Every year my mother-in-law asks for, no, she DEMANDS I provide her with a list for my children of ideas for her to buy for them for Christmas. Every single year her behavior reminds me why I HATE this tradition of “The List.” It also sucks the last bit of joy I had for this holiday right out of me. We painstakingly come up with a list of ideas (always referring back to her previous gripes about “The List” so we can make her life easier) and she continues to complain, no matter what. Her issues are: she doesn’t like what they have chosen to want or need, she thinks everything is too expensive (or too cheap!), it’s not “nice” enough, it’s not what SHE wants to buy, it’s too hard to find (she likes to wait until the last minute), it’s not “normal” for people to want such things and again, it’s not what SHE wants to buy….and on and on and on. After giving her the list I am bombarded by endless phone calls and complaints about “The List” and I am sick of it.
I have spent my last Christmas listening to her whine about what her grandchildren asked for, whine about how hard it was to shop from the list and whine about how the stuff they asked for isn’t what she wants to buy. Isn’t the idea to give people something from the list that they might actually want or need? My children are not Gimme Pigs either, they ask for things that are reasonable and affordable. They know that cash and gift cards are out because this particular grandmother refuses to do that for them (even though she does it for her other grandchildren) so they are required to come up with list after list after list only to hear her complain bitterly every year. The joy of Christmas is being killed for them, too.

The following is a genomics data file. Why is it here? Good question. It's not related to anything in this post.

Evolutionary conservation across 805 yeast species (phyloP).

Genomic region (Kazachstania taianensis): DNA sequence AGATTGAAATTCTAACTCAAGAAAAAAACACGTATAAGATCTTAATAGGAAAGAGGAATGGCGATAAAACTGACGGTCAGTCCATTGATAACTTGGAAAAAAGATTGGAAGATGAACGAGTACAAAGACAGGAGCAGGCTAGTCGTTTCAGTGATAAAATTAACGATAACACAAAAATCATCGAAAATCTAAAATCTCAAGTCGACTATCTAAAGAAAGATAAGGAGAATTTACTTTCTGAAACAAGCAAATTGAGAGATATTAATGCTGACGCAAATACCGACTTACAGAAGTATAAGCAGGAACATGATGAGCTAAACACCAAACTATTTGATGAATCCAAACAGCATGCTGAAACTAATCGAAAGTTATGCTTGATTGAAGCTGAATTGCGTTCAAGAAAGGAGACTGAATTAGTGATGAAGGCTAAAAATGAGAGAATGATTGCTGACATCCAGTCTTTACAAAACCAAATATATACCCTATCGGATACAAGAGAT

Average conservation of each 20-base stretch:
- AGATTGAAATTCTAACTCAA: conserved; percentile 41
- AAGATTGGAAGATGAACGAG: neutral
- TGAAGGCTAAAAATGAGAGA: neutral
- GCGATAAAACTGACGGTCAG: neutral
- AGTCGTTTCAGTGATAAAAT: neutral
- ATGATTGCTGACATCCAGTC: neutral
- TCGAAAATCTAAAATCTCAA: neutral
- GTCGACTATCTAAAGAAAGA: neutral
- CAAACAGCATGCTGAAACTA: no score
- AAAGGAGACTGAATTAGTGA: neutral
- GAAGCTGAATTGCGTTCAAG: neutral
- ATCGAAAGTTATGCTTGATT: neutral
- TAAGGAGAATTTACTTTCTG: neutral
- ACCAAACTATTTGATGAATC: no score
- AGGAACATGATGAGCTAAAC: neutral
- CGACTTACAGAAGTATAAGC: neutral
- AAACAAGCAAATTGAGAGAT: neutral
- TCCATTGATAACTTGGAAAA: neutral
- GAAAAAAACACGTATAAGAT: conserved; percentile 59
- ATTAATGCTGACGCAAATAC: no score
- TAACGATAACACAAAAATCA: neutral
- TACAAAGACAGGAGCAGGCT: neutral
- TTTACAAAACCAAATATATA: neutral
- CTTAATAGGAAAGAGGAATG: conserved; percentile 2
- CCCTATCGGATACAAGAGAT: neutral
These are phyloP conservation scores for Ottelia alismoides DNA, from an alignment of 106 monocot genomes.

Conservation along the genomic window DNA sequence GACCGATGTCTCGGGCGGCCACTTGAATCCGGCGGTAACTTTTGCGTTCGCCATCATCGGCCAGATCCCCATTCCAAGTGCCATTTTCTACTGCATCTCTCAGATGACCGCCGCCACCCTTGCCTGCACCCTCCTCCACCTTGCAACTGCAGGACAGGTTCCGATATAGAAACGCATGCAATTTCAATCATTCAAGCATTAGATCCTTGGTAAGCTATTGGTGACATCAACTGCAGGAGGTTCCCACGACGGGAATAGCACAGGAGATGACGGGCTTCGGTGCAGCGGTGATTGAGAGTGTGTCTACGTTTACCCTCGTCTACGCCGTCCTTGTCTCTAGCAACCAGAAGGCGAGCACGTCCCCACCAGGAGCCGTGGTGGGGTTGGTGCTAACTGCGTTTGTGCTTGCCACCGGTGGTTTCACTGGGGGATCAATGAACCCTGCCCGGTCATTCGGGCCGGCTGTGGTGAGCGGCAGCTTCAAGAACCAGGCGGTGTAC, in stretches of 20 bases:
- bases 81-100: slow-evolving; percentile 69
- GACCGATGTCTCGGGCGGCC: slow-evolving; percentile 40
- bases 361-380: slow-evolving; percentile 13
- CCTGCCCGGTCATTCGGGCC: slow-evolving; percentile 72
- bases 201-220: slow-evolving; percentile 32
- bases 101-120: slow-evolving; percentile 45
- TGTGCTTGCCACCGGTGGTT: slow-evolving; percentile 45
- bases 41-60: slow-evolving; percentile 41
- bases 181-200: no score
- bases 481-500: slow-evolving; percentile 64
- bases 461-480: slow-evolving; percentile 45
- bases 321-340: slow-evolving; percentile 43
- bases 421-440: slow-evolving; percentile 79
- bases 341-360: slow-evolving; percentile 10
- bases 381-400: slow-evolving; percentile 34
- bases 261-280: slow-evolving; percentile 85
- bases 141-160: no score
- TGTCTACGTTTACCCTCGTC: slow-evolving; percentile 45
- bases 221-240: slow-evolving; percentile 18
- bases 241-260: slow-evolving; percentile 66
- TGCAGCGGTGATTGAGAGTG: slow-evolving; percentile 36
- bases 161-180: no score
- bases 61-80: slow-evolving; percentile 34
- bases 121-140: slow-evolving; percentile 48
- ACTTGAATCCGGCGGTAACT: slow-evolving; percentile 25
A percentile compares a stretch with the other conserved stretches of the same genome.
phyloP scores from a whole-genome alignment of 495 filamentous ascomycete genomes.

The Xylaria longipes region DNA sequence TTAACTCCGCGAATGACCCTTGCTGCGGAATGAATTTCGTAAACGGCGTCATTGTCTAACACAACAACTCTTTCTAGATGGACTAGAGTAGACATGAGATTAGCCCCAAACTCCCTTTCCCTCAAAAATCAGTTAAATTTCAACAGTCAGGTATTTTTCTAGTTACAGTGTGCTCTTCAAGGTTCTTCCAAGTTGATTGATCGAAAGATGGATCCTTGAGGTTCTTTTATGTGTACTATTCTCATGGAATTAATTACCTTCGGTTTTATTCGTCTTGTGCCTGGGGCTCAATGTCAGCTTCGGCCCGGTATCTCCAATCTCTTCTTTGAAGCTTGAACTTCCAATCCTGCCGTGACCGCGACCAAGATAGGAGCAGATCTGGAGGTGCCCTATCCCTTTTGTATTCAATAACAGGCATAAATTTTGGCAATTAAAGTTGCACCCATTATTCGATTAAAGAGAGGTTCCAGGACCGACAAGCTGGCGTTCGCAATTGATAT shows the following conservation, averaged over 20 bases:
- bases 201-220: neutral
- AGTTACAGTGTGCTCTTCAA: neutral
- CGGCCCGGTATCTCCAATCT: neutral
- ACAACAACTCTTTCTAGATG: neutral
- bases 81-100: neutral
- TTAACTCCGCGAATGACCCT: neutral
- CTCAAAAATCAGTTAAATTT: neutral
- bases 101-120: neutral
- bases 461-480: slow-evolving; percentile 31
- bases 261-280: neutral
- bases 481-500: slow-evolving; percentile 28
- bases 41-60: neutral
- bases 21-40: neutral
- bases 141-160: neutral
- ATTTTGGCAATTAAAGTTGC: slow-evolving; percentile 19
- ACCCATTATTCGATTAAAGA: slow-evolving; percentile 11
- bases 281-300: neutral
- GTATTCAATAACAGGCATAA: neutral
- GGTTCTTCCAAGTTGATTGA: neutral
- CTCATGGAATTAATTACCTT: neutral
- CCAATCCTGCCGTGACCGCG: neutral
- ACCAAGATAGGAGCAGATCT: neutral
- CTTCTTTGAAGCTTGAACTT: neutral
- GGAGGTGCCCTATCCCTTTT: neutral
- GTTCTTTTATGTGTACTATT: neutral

So, we have decided to boycott the list. Cast us off to e-Hell if you must for being rude and not playing nice with a family member, but if we continue to play her sick manipulative game it will make us hate Christmas. Are we horrible for taking this stand? 1123-10
I generally think that Christmas Wish Lists should be treated like wedding registries, i.e. the “Push/Pull” rule comes into play. One should not “push” a wish list on any potential gift givers but rather the information should be “pulled” from the recipient. I have kept a personal wish list Word document on my family’s shared server for decades. It’s there to access as they wish but they are free to ignore it, too. I know where their wish lists are as well, but I rarely base my gift giving on the lists.
In the OP’s case, I suggest supplying a wish list that be accessed at any time online (such as Amazon.com), direct Grandmom to it when she asks and then ignore all future whines about the content of the wish lists. Grandmom is under no obligation to shop from the wish lists or give gifts she is not happy giving. Children should be taught that wish lists are not mandatory shopping lists, to not expect that others have any obligation to fulfill their desires and to be grateful for what they do receive.